So I have good reason to be offended by Trump's attack on a profession that I believe is honorable as well as essential for a working democracy. Long ago, the press earned the nickname "the Fourth Estate." The name came from the French, who saw the church, the nobility and the common people as the three estates with the press tagged as the fourth. Although the press and government officials have often been at odds, never in American history has a president (even Nixon) been as hostile to the press as Trump is.

Trump speaks of "the media" and other politicians refer to the "mainstream media" as a monolithic organization with centralized management and orders issued from all-powerful and secret managers. As anyone who has spent any time in journalism knows, nothing could be further from the truth. The news media (a plural word — medium is the singular) comprise many thousands of news outlets, including newspapers, TV stations, broadcast networks, cable channels, radio stations and networks, magazines, and online news reports. No single hierarchy could control all these disparate and widely dispersed organizations, and no one would want to.

Yes, the Associated Press distributes news to news outlets around the world, but so do Reuters, New York Times News Service, and others. My experience with the AP was that it was exceedingly careful about making sure the facts were right.And most larger papers rely on their own remote bureaus for national and international news.

It is true that some news sources lean to the left or to the right, but the vast majority of news organizations, from the small-town weekly newspaper to the New York Times, aims to report fairly and completely all the news that their audiences want or need. The president likes to pick fights with people who threaten his self-image, so he condemns the news media for reporting facts that differ from his "alternative facts" (facts are facts, not alternatives).

The news media have gone through a lot in the last 10 or 20 years. Advertising sales, which pay for the news coverage you receive, have fallen off the cliff. Classified advertising, once the cash cow of newspapers, has gone nearly 100% to online sites. Hundreds of thousands of news personnel (including me) have been laid off. Newsrooms are hollowed out, yet newspapers and other outlets keep trying to keep their readers informed about the important events of the day. For that, they deserve the thanks of everyone who thinks an informed public is essential to democracy.

Tuesday, January 24, 2017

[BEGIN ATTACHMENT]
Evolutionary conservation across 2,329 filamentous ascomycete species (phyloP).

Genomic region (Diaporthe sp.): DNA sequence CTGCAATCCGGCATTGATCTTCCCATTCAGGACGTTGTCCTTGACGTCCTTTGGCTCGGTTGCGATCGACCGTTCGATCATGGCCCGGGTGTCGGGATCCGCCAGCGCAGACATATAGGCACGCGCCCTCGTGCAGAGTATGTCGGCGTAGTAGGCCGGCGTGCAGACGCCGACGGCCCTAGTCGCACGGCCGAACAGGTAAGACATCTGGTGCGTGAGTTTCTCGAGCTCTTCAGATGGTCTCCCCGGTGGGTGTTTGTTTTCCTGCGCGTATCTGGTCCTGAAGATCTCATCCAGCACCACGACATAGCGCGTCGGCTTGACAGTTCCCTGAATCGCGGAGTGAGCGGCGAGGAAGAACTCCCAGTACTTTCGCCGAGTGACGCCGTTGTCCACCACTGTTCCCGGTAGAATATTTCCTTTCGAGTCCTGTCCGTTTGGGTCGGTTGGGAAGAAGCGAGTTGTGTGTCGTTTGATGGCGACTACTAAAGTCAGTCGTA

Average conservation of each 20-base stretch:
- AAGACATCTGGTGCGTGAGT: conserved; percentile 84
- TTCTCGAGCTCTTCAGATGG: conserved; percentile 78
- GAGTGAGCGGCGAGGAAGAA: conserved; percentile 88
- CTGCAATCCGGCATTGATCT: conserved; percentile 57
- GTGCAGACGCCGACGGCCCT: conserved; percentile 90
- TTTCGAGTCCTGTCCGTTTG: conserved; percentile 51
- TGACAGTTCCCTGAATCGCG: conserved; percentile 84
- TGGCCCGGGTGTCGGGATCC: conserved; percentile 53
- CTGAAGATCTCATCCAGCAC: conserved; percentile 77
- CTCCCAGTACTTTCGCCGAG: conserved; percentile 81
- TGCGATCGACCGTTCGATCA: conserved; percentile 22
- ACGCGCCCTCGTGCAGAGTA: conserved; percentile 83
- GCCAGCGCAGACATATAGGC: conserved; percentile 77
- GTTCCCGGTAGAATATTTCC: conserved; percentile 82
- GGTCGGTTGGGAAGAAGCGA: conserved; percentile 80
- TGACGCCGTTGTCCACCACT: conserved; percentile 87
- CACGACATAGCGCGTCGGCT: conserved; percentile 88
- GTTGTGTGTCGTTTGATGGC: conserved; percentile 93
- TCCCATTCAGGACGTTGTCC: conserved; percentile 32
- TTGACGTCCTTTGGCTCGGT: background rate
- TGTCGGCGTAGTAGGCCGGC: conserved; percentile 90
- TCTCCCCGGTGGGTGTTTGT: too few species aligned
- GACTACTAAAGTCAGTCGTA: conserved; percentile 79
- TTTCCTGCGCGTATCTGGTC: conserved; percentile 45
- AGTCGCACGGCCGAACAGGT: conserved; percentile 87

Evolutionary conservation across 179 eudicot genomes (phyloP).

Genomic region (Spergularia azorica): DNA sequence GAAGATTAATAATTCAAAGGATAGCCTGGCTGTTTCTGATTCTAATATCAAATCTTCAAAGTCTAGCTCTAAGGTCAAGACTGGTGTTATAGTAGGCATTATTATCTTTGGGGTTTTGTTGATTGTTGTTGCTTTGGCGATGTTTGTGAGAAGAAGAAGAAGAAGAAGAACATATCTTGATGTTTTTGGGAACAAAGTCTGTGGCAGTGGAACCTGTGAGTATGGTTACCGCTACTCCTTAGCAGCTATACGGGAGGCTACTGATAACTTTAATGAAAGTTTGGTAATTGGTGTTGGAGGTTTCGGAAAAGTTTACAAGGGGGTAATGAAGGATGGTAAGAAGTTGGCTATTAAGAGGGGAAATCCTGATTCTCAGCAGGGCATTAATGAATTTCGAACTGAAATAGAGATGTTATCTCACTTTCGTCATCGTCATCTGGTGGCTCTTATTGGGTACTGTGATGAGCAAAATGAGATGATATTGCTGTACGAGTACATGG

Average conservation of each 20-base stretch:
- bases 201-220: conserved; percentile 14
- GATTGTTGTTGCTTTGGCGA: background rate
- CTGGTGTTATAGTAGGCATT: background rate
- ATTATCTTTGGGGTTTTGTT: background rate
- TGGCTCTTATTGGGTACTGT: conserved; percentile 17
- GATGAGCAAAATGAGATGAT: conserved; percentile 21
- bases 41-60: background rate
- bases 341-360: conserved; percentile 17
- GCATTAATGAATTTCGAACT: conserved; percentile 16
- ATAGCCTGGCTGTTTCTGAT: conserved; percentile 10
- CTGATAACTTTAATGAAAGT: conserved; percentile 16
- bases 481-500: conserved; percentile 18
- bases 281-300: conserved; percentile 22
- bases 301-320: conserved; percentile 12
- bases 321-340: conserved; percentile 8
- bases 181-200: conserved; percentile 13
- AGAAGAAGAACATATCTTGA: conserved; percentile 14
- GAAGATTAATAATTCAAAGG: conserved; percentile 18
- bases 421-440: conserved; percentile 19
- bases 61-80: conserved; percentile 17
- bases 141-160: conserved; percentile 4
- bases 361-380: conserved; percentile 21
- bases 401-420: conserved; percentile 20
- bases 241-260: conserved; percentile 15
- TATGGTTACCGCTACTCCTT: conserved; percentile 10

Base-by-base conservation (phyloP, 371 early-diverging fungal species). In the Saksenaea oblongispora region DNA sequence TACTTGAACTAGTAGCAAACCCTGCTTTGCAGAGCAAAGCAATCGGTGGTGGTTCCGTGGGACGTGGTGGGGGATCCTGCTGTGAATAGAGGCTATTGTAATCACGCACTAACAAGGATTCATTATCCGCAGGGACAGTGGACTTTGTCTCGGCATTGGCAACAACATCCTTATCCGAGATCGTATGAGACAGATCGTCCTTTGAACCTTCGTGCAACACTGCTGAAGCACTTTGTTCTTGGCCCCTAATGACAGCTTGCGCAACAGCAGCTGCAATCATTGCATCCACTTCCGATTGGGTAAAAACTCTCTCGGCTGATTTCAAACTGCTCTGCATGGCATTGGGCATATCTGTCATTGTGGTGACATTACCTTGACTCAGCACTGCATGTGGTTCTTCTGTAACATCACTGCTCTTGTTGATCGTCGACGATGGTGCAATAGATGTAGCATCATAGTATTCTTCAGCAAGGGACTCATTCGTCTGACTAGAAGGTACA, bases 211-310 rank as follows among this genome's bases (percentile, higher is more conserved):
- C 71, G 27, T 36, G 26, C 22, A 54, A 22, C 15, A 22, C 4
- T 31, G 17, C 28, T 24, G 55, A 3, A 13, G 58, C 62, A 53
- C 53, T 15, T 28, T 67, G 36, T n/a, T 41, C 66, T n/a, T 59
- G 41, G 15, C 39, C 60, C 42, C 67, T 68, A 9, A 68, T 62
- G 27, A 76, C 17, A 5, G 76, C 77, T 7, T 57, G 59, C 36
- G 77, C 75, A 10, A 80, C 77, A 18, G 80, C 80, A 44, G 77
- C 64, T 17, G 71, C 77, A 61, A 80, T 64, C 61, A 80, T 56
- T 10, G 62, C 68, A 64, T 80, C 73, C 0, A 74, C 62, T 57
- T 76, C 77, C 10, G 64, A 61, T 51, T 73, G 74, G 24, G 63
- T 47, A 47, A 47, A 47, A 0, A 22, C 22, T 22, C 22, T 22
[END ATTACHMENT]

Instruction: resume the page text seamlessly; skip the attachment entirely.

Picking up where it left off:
When an inaugural address is a continuation

For 56 years, I've been a fan of inaugural addresses. I've watched most of them in those decades since I watched John F. Kennedy's on a small, black-and-white TV in a school auditorium. A few were excellent. Most were laudable, and many were inspiring.

I was not able to watch Donald Trump's inaugural address "live." I was in the car, traveling, but my NPR station carried the address and the ceremony leading up to it live, and I listened intently.

My reaction was immediate: This is not an inaugural address. It's a campaign speech. The new president made no attempt to extol American values or to inspire the citizenry. He spent his brief, 16-minute speech (bonus points for brevity) attacking U.S. policies, foreign countries, and societal trends and promising, with anger and vehemence, to make everything wonderful ... somehow. With all his promises, he never explained exactly how he would get those lost jobs back, how he would counter China's global strategy, or how he would fix the infrastructure, crimes and middle-class malaise in our own country.

He did something else no president I've heard ever tried before: He attacked the United States of America. His term "American carnage" was the most shocking of his address. "Carnage"? The word, with its roots in the word for bloody meat, suggests a scene of scores of dead bodies lying in the street following an artillery bombardment or air strike. The United States has some serious problems, but "carnage" is not a word most people would use to describe this nation. Certainly, there have been incidents, such as Sandy Hook, the Pulse nightclub, or 9/11, that warrant such a description, but the new president was referring to a national carnage — something on par with the Holocaust. Trump's use of the term is chilling and scary. Can he possibly believe "American carnage" is an apt description?